Just 10 days after returning from the Texas coast where they rode out Hurricane Harvey’s
landfall, The Texas Tech University Hurricane Research Team from the National Wind Institute (NWI) is back on the road – this time headed to Florida to intercept Hurricane Irma.
Some of the team’s instrument platforms, called StickNets, were damaged in the intense
winds of Harvey, a Category 4 hurricane. According to research professor Brian Hirth,
the 100-plus-mile-per-hour winds were the strongest ever measured by a StickNet platform
since the StickNet program began a decade ago.
Now, after being repaired as quickly as possible, the StickNets may have even more
intense winds to deal with. The Category 5 Hurricane Irma, now the strongest storm
ever recorded in the Atlantic with estimated 185 mph winds, is expected to make landfall
in Florida as early as Sunday.
Brian Hirth, research professor for the NWI, email@example.com
- September is the peak month for hurricane season, so seeing this number of storms
is not unusual.
- The strength of these storms is what makes this hurricane season extraordinary.
- Harvey’s winds had the potential for much greater damage in a more-populated area.
- Irma’s expected landfall in Florida could pose a much greater threat for extensive
damage, but Florida is also one of the best-prepared states for hurricanes.
- “It’s been several years to maybe even a decade since we’ve seen the activity that
has threatened the U.S. in a hurricane season as we have now seen this season. The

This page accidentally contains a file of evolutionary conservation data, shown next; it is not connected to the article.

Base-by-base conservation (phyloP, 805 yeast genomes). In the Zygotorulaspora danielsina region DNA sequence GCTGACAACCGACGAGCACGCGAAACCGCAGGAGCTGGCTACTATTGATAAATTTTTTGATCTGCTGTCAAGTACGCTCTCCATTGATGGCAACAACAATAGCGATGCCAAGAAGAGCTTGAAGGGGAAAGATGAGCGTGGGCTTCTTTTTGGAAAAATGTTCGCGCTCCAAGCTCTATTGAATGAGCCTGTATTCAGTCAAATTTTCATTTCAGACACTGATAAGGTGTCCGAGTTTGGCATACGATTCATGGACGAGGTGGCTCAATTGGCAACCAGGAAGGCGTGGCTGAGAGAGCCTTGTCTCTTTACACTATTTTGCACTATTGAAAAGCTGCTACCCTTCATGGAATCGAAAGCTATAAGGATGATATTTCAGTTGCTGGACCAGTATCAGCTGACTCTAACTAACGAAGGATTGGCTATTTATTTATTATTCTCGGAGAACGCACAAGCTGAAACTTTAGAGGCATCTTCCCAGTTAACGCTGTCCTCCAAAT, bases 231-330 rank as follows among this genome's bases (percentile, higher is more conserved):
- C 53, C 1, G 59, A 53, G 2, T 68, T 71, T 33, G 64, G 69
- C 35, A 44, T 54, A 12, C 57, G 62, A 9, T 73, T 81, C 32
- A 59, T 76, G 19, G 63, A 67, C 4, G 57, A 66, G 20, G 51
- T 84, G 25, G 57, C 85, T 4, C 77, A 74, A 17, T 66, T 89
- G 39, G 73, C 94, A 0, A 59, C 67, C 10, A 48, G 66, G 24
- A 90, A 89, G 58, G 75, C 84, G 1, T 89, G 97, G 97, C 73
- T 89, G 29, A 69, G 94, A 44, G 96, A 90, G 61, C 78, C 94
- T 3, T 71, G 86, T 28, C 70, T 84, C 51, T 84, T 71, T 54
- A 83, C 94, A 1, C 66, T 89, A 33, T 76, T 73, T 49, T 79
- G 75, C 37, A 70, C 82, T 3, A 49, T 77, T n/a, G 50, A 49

fact that Harvey made landfall and now Irma is on its heels is not necessarily unusual,
especially as we head into September, which is the peak month of the hurricane season.
Many seasons in the past we’ve seen similar situations – 2005 comes to mind when we
had Katrina, Rita, Wilma, a string of storms, one after the other.”
- “This year is definitely above active, and the fact that we’ve had two major hurricanes
back-to-back, and by major, I mean Category 3 or higher, and the fact that Irma is
now a Category 5, a significant Category 5 hurricane, I think the back-to-back intensity
of both is rather unique.”
- “Harvey brought with it some of the strongest winds that the Texas coastline has ever
seen in a land-falling hurricane in recorded history. The wind damage associated with
Harvey was some of the worst that Texas had ever seen, and while the flooding that
occurred in Houston is going to cause the most damage by dollars or people impacted
from the storm, the wind damage could have been substantially worse if Harvey would’ve
made landfall in a major metropolitan area.”
- “There aren’t a lot of structures anywhere that are built for that type of wind. The
building codes are probably the most strict in the state of Florida, so if there’s
any state that’s ready for a significant hurricane, Florida is a state that is most
ready. But that type of wind is going to cause substantial damage no matter where.”
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